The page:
Psychological Booster Shots Targeting Memory Increase Long-Term Resistance Against Misinformation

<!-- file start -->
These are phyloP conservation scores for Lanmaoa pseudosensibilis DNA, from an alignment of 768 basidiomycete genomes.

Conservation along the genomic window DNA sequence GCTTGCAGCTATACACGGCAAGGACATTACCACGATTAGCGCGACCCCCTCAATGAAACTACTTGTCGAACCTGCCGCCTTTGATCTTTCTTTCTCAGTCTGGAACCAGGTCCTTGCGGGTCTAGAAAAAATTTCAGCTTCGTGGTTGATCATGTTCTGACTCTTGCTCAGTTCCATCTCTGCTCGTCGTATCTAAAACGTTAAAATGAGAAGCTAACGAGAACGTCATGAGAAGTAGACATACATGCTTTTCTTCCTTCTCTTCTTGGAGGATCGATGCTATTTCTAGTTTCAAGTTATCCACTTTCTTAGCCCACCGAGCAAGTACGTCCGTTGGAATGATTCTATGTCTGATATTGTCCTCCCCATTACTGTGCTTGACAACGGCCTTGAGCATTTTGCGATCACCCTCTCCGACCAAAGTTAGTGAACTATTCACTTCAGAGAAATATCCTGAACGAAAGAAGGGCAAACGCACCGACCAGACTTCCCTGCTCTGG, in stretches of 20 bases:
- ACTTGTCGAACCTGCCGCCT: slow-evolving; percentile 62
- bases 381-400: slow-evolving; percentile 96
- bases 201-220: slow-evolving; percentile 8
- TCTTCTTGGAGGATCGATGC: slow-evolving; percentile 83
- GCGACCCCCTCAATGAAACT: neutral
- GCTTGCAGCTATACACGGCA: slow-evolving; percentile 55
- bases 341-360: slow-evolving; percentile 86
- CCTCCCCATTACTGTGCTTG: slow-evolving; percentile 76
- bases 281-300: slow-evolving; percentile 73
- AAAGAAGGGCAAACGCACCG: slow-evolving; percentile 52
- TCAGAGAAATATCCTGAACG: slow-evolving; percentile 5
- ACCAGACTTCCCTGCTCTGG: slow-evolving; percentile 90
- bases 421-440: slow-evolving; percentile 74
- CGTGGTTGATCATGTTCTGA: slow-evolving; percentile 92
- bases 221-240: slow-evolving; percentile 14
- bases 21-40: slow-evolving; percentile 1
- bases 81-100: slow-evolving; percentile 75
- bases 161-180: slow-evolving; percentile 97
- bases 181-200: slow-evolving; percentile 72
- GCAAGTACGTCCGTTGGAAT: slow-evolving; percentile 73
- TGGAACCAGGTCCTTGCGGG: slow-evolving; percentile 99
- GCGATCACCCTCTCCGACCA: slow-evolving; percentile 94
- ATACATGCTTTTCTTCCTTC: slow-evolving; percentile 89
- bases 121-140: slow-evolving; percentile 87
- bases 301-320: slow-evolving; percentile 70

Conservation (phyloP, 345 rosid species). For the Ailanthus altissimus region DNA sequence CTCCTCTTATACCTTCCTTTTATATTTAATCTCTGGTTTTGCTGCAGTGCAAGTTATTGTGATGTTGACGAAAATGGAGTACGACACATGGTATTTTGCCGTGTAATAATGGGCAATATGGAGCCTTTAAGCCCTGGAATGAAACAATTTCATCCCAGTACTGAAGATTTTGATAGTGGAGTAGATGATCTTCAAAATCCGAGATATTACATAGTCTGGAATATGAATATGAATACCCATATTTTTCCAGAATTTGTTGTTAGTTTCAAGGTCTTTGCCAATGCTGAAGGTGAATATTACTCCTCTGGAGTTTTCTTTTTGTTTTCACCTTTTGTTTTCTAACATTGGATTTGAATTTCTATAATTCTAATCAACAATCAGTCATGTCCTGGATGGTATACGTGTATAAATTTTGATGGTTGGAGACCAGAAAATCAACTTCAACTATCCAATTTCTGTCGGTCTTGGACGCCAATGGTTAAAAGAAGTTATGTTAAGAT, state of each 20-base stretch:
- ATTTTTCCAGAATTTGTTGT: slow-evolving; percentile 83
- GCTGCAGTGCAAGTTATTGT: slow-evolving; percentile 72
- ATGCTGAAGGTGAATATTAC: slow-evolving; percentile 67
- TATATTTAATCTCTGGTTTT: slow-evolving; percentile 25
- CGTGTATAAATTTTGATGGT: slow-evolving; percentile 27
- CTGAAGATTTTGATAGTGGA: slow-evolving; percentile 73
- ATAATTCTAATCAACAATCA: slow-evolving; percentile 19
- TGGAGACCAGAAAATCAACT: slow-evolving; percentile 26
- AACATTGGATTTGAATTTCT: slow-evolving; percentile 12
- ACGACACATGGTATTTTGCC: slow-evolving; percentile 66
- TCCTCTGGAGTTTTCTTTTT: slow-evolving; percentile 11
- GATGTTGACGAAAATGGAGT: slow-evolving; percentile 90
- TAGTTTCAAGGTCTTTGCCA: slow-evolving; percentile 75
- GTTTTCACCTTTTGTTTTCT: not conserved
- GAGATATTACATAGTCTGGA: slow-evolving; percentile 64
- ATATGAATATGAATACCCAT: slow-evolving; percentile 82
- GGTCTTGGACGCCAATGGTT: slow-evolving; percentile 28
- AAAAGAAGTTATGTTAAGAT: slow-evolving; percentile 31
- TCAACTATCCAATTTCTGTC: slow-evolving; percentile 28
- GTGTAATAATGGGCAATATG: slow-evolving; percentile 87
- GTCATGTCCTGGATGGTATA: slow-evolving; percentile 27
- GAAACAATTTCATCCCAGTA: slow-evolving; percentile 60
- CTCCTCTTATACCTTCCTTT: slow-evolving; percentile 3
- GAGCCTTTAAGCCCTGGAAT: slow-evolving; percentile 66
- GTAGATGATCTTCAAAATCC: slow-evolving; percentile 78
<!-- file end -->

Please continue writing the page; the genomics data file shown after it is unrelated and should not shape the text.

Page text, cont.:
An increasing number of real-world interventions aim to preemptively protect or “inoculate” people against misinformation. Inoculation research has demonstrated positive effects on misinformation resilience when measured immediately after treatment via messages, games, or videos. However, very little is currently known about their long-term effectiveness and the mechanisms by which such treatment effects decay over time. We start by proposing three possible models on the mechanisms driving resistance to misinformation. We then report five pre-registered longitudinal experiments (Ntotal = 11,759) that investigate the effectiveness of psychological inoculation interventions over time as well as their underlying mechanisms. We find that text-based and video-based inoculation interventions can remain effective for one month—whereas game-based interventions appear to decay more rapidly—and that memory-enhancing “booster interventions” can enhance the diminishing effects of counter-misinformation interventions. Finally, we propose an integrated memory-motivation model, concluding that misinformation researchers would benefit from integrating knowledge from the cognitive science of memory to design a new generation of psychological interventions that can counter misinformation durably over time and at-scale.